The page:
Stockholm University, Faculty of Science, Department of Zoology.
    Løvlie, Hanne
    Personality predicts social dominance in male domestic fowl2014In: PLoS ONE, ISSN 1932-6203, E-ISSN 1932-6203, Vol. 9, no 7, article id e103535Article in journal (Refereed)
    Abstract [en]

    Individuals in social species commonly form dominance relationships, where dominant individuals enjoy greater access to resources compared to subordinates. A range of factors such as sex, age, body size and prior experiences has to varying degrees been observed to affect the social status an individual obtains. Recent work on animal personality (i.e. consistent variation in behavioural responses of individuals) demonstrates that personality can co-vary with social status, suggesting that also behavioural variation can play an important role in establishment of status. We investigated whether personality could predict the outcome of duels between pairs of morphologically matched male domestic fowl (Gallus gallus domesticus), a species where individuals readily form social hierarchies. We found that males that more quickly explored a novel arena, or remained vigilant for a longer period following the playback of a warning call were more likely to obtain a dominant position. These traits were uncorrelated to each other and were also uncorrelated to aggression during the initial part of the dominance-determining duel. Our results indicate that several behavioural traits independently play a role in the establishment of social status, which in turn can have implications for the reproductive success of different personality types.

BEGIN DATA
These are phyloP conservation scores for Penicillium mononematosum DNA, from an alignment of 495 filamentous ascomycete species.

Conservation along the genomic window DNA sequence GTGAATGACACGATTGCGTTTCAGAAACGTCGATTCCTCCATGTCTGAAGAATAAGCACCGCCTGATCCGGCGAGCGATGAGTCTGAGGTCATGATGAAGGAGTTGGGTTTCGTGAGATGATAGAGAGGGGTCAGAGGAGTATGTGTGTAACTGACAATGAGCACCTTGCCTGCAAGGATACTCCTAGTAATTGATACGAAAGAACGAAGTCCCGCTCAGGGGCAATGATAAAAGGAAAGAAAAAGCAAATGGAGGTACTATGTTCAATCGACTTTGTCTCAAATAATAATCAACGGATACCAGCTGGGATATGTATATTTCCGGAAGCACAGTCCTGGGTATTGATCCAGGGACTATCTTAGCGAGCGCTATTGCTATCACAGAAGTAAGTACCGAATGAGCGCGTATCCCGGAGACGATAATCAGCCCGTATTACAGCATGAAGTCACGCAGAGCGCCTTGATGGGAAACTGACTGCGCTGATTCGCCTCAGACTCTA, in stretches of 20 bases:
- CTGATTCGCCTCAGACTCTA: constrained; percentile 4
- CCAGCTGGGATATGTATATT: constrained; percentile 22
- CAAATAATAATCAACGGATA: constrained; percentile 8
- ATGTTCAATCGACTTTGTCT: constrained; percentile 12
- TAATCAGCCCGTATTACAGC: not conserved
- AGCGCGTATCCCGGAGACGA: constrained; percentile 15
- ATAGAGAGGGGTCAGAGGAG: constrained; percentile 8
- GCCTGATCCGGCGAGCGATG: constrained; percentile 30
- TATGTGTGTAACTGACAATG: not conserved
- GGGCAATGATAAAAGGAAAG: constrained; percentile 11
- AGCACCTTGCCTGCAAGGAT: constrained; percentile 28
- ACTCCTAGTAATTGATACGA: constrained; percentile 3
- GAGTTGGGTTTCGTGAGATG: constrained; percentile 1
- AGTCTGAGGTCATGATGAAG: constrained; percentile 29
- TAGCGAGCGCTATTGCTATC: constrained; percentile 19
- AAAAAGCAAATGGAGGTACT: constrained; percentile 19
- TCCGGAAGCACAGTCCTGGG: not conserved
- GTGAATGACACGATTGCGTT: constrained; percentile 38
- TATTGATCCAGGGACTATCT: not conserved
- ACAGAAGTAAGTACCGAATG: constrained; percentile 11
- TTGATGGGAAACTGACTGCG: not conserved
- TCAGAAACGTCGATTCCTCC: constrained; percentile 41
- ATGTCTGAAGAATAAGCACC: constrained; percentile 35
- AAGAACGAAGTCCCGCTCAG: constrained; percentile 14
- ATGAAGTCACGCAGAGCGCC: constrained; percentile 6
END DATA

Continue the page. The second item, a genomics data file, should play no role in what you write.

• 139. Felton, Adam
    et al.
    Lindbladh, Matts
    Elmberg, Johan
    Felton, Annika M.